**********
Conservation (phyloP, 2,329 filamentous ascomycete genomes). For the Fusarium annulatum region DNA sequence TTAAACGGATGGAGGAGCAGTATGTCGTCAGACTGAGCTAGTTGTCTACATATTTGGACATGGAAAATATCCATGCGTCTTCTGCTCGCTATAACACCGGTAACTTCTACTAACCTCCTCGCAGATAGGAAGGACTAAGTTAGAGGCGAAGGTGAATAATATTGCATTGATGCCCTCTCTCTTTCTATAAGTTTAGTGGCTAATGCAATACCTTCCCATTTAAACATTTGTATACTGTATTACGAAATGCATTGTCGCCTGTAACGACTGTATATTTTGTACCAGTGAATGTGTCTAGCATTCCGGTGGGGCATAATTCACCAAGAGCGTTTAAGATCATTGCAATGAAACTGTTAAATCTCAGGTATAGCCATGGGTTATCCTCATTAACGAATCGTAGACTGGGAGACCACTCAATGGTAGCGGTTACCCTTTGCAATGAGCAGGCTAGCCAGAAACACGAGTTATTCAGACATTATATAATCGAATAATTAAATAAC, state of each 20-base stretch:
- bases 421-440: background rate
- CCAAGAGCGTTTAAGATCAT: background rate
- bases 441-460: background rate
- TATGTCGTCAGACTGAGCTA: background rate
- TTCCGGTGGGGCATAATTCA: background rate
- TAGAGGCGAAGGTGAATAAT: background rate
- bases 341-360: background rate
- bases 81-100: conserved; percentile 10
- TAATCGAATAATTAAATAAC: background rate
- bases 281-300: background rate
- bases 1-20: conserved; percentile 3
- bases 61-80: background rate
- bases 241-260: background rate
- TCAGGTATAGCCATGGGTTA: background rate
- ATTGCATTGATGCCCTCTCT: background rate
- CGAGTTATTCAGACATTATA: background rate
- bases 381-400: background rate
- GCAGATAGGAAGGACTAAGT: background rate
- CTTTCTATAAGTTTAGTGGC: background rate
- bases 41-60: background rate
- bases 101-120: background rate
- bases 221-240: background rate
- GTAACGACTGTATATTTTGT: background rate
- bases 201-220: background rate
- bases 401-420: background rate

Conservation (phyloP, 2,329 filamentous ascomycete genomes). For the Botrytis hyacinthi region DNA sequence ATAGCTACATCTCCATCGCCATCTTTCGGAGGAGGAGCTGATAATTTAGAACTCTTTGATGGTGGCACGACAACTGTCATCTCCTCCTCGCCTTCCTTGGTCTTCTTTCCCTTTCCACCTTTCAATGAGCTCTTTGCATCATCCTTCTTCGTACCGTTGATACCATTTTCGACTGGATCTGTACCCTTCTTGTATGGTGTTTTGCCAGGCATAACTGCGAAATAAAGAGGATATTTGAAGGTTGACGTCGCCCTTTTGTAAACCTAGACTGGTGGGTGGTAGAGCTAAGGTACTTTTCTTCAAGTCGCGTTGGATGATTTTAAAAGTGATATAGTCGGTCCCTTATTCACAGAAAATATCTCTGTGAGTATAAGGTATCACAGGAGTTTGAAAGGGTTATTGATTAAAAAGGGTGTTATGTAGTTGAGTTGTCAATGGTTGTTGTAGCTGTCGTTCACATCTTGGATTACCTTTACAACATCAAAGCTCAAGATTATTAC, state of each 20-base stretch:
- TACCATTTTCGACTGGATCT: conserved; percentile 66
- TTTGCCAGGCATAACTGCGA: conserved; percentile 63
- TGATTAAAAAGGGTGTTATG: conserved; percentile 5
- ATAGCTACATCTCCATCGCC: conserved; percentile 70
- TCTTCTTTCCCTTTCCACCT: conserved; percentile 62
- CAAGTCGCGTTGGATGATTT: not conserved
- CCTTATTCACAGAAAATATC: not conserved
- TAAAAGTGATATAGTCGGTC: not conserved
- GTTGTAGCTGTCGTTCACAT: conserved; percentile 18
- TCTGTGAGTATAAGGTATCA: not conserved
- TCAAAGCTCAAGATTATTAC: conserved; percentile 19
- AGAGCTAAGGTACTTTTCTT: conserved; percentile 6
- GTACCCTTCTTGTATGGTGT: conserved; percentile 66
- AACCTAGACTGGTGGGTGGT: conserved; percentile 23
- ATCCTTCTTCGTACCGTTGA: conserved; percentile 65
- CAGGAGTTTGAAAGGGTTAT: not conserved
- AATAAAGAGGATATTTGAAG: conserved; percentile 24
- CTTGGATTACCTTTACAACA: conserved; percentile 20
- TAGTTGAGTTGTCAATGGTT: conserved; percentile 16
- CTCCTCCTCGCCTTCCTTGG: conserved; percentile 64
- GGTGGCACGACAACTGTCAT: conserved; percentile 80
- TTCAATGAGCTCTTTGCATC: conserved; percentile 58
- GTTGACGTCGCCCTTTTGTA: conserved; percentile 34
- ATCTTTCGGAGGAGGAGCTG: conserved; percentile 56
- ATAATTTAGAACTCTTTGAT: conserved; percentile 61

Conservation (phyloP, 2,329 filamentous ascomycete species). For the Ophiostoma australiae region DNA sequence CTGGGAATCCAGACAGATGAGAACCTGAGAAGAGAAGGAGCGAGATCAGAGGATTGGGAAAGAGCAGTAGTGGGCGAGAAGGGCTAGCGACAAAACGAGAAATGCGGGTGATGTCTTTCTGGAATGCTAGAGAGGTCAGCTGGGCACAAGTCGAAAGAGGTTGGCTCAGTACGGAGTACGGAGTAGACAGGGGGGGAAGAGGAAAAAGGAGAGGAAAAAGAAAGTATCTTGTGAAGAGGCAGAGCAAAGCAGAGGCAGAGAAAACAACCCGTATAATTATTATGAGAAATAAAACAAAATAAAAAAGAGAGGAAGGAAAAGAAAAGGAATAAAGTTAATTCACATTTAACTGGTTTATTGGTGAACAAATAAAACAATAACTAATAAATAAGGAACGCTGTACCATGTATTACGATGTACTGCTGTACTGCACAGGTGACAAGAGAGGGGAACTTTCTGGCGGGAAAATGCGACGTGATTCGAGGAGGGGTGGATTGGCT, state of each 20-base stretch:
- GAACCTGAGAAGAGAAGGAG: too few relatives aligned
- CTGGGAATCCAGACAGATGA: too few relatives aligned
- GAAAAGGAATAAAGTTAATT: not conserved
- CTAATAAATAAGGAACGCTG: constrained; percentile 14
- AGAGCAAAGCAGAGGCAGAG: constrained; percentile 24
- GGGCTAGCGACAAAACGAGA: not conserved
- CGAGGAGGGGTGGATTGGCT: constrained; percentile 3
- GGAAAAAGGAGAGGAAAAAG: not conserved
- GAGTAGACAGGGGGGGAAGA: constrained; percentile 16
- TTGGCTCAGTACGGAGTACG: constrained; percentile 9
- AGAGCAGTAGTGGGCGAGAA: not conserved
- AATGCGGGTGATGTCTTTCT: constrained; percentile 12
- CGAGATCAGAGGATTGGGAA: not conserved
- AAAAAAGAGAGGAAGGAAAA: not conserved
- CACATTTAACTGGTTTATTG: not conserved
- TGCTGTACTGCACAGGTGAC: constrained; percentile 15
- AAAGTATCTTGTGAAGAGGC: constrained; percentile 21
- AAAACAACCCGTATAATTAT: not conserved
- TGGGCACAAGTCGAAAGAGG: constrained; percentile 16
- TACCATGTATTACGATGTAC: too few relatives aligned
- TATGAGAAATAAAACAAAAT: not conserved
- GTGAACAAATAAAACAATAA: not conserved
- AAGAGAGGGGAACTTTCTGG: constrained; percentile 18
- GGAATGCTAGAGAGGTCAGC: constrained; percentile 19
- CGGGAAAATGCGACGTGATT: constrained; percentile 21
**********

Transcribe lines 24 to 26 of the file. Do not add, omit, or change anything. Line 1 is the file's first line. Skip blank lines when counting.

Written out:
- GTAACGACTGTATATTTTGT: background rate
- bases 201-220: background rate
- bases 401-420: background rate